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Analytics and Decision Making

Mar 5

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3/5/2013  RssIcon

What do you need to do to win? Organize your information and make it universally available to everyone in your organization. Is your analytics “the largest library, with all the books on the floor?” How do you find the pieces of information that you need, how do you transmit this knowledge throughout your organization and provide what’s relevant? We’ll talk about this a little and look at some examples from Google.

Every day, 16% of all searches on Google are new – questions that have never been asked before. Google’s contribution to analytics was creating a sea-change in the way advertising was done – the contribution was that Google is constantly driving the need for improving all aspects of analytics to serve up and deliver ads – and they’re even using analytics to create self-driving cars. These ideas are changing the world – how can you use data to radically transform the world?

What are some of the challenges in using analytics? Fundraising is more data driven today than it has been in the past. There are new communities of practice that focus on analytics. Conferences are beginning to have separate analytics tracks. Fundraising has traditionally been more art than science but the pendulum is shifting to more informed analytical decisions even with major gift fundraising.

We’re all “data hoarders” to some extent the challenge is no longer technical – it’s more of a people problem. Have you prioritized analytics as an organizational priority from a budget, tools and people perspective? It’s a vicious circle. If you don’t invest in one, the other won’t happen. Given the importance of analytics, do you have your best people working on your analytics?

What are the metrics that matter and what’s the difference between counting vs. the business direction aspects? In the digital marketing world, you talk about clicks, likes and similar metrics. Money Ball is an example of the business aspect – which looked at metrics that looked at business talent – regardless of the counting. What that says about fundraising is that we should probably be looking at solicitor credit – which drives individual fundraiser performance – rather than just looking at total raised.

How do we make better decisions faster? The competition out there is fierce. There have been hundreds of thousands of non-profits created in the last decade. We need to move faster to maintain our competitive advantage.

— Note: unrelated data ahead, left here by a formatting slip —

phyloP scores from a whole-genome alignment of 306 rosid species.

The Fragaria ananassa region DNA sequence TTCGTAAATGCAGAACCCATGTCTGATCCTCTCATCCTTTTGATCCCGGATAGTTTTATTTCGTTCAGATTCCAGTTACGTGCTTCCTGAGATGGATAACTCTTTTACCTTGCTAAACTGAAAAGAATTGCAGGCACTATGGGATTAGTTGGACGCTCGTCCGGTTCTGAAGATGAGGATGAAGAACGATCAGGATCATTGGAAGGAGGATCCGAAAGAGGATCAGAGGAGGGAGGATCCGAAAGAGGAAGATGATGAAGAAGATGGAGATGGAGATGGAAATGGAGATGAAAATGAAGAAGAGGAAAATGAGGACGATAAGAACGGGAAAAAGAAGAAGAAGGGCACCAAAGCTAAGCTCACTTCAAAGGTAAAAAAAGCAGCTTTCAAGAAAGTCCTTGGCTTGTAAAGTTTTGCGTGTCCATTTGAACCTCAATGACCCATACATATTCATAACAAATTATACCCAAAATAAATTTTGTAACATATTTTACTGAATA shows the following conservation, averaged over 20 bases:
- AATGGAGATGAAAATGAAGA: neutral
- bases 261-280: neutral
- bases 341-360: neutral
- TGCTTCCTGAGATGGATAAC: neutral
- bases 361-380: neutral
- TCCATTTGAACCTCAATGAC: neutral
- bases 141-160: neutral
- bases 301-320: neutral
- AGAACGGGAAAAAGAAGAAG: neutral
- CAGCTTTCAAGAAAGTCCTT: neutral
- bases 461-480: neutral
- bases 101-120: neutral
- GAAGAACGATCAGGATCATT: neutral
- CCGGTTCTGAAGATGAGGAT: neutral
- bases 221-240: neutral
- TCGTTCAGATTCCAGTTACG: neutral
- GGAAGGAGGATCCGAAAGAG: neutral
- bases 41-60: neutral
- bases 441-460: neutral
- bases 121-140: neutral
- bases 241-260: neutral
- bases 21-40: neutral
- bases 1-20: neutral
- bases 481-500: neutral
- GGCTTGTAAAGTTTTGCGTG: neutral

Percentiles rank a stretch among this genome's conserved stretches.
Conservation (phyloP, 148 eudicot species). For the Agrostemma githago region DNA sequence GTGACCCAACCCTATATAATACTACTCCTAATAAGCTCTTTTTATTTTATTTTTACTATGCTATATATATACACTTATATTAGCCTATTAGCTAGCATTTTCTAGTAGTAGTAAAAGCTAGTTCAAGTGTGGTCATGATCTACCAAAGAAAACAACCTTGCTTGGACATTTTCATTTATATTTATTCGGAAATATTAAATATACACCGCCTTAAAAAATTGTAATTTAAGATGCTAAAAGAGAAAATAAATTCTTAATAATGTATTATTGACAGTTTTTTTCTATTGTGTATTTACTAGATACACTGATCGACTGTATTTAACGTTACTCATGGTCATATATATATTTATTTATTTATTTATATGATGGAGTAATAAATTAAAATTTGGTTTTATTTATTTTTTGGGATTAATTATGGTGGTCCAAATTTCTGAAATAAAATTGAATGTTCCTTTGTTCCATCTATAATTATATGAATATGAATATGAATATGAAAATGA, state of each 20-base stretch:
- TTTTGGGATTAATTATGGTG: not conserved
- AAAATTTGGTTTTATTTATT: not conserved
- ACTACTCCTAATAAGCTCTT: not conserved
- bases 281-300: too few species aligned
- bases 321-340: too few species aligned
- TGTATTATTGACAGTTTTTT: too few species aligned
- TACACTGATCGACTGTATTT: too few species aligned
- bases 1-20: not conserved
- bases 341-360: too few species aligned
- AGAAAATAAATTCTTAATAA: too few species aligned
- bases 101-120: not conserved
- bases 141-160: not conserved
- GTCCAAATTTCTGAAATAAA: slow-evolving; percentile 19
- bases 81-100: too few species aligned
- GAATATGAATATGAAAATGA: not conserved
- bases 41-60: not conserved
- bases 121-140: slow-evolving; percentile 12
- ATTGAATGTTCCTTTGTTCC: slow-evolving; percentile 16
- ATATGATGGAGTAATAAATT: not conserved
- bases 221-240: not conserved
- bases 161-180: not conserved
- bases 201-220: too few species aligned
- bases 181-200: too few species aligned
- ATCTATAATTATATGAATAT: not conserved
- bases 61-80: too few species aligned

If search is representative of society have a look at Google.com/trends (for free). Betty Crocker used this tool a few years ago and noticed a trend in gluten free searches, which allowed them to change their product mix and become a market leader in gluten free products. This is a powerful tool for insights into consumer behavior – including historical data. Check out keywords for your own non-profit and use the search analytics to see where you might target your next campaign. When people search for things they generally want to buy them. This is powerful data.

Many of us are familiar with Google Analytics. You should understand some of the metrics of conversion, bounce, clicks, cost of conversion and the other metrics that matter. Can you calculate the revenue from visits to your web site’s online giving page in terms of referrals from other pages. This can help you drive brand changes and increase economic value from your referrers. Now, don’t let perfection get in the way of making these changes – your web site is a tool to help donors make transitions. Look at the behavior and re-design your online presence based on how prospects are being referred to you.

The paths to you are more complex. They may come from social sites, competitors and the understanding of those paths and channels will help you to make the changes to better drive these relationships from different traffic sources. Don’t just look at the last thing that they do, look at the pattern of behavior and learn what the relationships are between drivers and customers.

Do visitors that have interacted with your brand have the same digital experience as those who have already given? How many of you have sites that change based on previous behaviors? Many of us have fundraising thermometers showing campaign totals. Does your site content change when you’re closer to goal?

There are analytics for sight, sound and motion. Review the YouTube analytics to understand how YouTube is the television for the world and learn about organizing your content for viewers.

Where are we headed? We used to have an online life and an offline life. We’re all moving online all the time. Everything we do that has meaning in our lives continues to move online and digital continues to more and more important. We’ll need to put our best and smartest people on digital and this will become increasingly common – and guess what? – We can measure it all. Your phone knows a lot about you. It can customize your route home and tell you where there’s a lot of traffic. What will your phone tell you about your non-profit? Will it place map points on projects you’ve helped to fund? Will it crowd source prospects and donors of like mind and encourage them to get together and network? It’s a mix of online and offline but it’s getting harder to succeed without an online transaction model.

The future is that we need to be more analytical and integrate it wholly into your business models. Focus not just on acquiring more data but starting a new project that provides a different economic insight on something you have done. Don’t let perfection get in the way of creativity or the drive to do at least one thing.


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